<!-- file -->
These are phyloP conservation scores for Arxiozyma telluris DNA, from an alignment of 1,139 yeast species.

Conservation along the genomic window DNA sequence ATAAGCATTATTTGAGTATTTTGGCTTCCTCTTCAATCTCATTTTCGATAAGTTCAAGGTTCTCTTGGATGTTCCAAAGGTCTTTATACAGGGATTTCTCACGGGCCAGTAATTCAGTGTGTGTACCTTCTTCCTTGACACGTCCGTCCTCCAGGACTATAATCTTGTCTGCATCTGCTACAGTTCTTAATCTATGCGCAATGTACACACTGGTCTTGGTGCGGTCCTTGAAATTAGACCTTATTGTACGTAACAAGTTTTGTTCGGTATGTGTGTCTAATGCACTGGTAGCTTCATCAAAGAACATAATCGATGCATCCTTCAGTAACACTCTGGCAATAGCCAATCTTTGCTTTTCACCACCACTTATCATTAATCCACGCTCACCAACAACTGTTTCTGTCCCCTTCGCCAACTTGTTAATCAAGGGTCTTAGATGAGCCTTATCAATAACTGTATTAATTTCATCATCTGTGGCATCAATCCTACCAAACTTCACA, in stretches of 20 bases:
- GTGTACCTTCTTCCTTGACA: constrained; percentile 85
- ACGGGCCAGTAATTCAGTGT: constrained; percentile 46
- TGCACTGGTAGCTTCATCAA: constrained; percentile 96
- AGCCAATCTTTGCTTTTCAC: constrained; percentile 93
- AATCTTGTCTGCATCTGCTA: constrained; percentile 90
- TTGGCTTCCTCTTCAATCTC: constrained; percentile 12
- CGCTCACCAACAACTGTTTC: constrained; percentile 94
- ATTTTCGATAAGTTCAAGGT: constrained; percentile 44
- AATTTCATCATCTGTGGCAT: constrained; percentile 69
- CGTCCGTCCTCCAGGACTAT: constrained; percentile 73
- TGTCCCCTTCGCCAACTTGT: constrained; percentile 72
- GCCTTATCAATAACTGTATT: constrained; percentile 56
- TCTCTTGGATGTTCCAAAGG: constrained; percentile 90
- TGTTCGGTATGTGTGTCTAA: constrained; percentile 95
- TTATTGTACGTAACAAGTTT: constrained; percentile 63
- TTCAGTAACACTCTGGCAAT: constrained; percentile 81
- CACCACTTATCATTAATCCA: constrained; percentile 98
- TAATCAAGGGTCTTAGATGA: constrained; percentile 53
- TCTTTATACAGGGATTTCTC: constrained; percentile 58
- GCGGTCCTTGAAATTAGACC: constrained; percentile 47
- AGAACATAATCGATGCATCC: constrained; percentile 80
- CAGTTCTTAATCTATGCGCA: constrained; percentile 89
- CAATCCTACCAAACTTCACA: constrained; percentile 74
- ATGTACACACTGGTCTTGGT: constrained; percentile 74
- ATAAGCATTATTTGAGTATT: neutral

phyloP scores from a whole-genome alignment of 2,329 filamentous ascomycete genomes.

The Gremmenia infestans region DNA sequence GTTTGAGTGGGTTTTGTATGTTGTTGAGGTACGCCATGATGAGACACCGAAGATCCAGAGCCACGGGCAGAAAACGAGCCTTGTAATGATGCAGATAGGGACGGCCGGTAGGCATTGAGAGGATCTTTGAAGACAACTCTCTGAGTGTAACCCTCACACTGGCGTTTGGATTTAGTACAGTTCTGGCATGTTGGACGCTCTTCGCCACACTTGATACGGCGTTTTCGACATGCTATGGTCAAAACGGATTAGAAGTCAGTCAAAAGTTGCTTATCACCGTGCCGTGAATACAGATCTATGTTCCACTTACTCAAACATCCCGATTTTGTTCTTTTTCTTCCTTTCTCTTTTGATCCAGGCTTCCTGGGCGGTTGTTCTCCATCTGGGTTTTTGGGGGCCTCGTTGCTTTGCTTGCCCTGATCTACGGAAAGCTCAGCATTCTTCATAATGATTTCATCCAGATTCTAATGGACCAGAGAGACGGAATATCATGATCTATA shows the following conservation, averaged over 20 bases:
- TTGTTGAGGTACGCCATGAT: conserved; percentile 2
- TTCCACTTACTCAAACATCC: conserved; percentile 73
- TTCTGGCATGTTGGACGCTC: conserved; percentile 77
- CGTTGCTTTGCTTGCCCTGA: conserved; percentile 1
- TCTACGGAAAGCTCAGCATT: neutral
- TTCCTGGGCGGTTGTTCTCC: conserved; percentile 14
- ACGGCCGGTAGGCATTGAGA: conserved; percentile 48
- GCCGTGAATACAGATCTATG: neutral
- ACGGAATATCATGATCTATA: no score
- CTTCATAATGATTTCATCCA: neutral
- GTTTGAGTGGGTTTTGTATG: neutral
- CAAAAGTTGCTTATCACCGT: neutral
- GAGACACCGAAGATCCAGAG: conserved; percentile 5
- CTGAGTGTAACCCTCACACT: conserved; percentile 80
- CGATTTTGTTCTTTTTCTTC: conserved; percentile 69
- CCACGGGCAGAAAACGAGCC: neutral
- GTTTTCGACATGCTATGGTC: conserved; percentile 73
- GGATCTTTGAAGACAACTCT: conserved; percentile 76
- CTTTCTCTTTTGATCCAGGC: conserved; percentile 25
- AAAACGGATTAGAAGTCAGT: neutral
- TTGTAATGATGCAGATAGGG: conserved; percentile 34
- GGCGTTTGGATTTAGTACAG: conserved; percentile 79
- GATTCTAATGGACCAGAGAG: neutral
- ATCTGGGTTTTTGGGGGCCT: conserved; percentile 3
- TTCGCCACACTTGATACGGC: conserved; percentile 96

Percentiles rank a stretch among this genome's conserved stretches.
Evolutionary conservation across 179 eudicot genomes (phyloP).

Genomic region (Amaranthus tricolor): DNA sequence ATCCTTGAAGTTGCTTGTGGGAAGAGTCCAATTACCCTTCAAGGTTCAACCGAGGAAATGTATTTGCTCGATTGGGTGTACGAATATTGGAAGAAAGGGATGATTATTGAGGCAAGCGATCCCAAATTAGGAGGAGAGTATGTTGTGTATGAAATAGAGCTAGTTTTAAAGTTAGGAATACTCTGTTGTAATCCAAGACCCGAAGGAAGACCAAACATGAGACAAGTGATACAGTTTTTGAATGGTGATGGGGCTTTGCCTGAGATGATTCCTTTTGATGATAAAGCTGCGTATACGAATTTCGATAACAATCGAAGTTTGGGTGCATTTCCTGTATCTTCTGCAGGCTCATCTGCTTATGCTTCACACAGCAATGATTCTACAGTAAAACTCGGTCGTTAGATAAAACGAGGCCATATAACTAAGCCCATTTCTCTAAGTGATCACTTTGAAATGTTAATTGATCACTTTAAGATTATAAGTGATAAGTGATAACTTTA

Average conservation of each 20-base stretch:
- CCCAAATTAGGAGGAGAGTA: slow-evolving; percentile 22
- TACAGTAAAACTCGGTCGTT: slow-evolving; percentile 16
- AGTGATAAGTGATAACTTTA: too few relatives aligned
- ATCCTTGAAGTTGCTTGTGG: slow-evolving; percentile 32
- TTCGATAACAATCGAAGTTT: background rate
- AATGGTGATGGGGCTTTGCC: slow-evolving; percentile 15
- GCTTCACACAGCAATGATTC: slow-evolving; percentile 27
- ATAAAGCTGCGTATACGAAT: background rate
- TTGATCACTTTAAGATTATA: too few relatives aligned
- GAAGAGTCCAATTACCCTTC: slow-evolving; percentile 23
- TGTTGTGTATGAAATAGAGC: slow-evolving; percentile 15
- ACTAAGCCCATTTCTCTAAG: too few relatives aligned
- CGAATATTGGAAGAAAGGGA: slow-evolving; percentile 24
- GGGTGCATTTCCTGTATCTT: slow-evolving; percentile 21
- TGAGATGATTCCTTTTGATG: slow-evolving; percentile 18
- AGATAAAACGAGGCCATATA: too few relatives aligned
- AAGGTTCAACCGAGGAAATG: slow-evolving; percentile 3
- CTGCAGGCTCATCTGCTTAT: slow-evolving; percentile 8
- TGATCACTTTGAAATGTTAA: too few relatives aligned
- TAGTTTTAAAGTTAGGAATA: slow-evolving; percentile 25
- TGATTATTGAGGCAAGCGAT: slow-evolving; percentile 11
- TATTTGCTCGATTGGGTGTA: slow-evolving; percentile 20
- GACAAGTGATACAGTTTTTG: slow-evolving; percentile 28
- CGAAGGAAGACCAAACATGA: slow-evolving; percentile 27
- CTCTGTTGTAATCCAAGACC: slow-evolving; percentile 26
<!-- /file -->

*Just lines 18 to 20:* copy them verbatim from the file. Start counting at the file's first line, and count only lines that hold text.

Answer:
- TTCAGTAACACTCTGGCAAT: constrained; percentile 81
- CACCACTTATCATTAATCCA: constrained; percentile 98
- TAATCAAGGGTCTTAGATGA: constrained; percentile 53